Brewed by: New Belgium Brewing (Fort Collins CO)

Style: Belgian IPA (7.0% ABV)

 

This brew had a fair amount of hype when it came out, so figured I would give it a go. New Belgium always puts out quality brews, none that have really blown me away but they are a solid company that is always present at parties and quality enough to sip on during a relaxing night. I wanted to see how this stacked up against one of my favorite Belgian IPA’s, Harriet Island’s West Side IPA. So I grabbed one at the store and headed home for a trial run.

Belgo poured out a clear orange yellow, somewhat like straw. A nice pillow of white head sat atop this brew but it died down fairly quickly leaving me with an orange concoction that I couldn’t wait to try.

The smell burst out at me with Belgian aromas like the traditional clove and some banana, which would have been the yeast. The yeasts also added a funky aspect as well. There were also some hops mixed in there as well but not a ton, less than what I was expecting since this is an IPA, but the Belgian characteristics were definitely present.

The taste was sweet up front with a little bit of bitterness from the hops. Once again less bitterness than I was expecting/hoping for. After the initial taste the Belgian flavors came out to play. The bananas became more present along with a slightly earthy tone that I think was coming from the hops and the yeasts mixed together. The hops did add a bit of a grassy flavor that sort of floated underneath everything else.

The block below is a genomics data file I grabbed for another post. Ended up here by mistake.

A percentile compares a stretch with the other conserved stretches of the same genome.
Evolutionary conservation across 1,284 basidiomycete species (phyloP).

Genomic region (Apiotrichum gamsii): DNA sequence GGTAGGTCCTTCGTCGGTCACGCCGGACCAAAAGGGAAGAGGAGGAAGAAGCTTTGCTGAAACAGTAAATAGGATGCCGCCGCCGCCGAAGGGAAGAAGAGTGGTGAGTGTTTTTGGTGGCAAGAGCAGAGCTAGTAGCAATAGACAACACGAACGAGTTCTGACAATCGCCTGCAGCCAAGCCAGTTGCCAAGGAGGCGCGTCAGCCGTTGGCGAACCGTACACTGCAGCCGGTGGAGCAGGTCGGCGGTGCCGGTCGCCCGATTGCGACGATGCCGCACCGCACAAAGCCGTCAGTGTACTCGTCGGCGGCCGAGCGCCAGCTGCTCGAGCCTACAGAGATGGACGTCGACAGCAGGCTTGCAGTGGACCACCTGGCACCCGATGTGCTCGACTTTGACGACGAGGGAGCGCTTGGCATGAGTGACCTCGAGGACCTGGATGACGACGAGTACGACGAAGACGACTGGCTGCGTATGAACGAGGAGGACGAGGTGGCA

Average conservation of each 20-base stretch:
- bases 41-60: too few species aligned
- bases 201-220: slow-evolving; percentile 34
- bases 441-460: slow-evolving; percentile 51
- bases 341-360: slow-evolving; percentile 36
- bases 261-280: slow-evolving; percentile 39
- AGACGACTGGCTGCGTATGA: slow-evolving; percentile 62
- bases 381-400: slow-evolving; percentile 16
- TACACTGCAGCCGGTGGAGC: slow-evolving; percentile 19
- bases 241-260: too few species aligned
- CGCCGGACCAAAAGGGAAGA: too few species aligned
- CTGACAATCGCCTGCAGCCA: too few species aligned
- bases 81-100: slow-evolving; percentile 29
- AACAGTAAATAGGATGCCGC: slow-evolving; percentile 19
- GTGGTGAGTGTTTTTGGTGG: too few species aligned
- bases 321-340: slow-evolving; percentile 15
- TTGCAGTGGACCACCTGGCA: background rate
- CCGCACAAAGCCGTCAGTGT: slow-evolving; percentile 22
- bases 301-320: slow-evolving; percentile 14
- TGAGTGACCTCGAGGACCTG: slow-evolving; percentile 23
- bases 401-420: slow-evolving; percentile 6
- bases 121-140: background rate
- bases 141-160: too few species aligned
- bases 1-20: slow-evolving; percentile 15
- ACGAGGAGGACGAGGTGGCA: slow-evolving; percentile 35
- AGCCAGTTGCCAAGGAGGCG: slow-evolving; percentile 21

I think I was expecting more flavor from this beer. More hops which would have then led to more floral and fruity aspects. Especially in Belgian style brew I was hoping for more fruits. The lack of bitterness was also somewhat disappointing. In no way was it a bad beer but I was hoping for more from it.

 

Final Grade: B

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Brew Review: Surly Wet

17 Jan

Brew: Wet

Brewed by: Surly Brewing Co. (Brooklyn Center, MN)

Style: Fresh Hop IPA (7.5% ABV)

 

The seasonal from Surly that comes out in the fall or should I say harvest time. They ship fresh picked hops straight from the vine to the brewery and brew this IPA 3 days later. They try to capture the essence of the hops in their freshest form. Surly has a great track record with hoppy brews (see Furious and Abrasive) so this one is coming from a great family.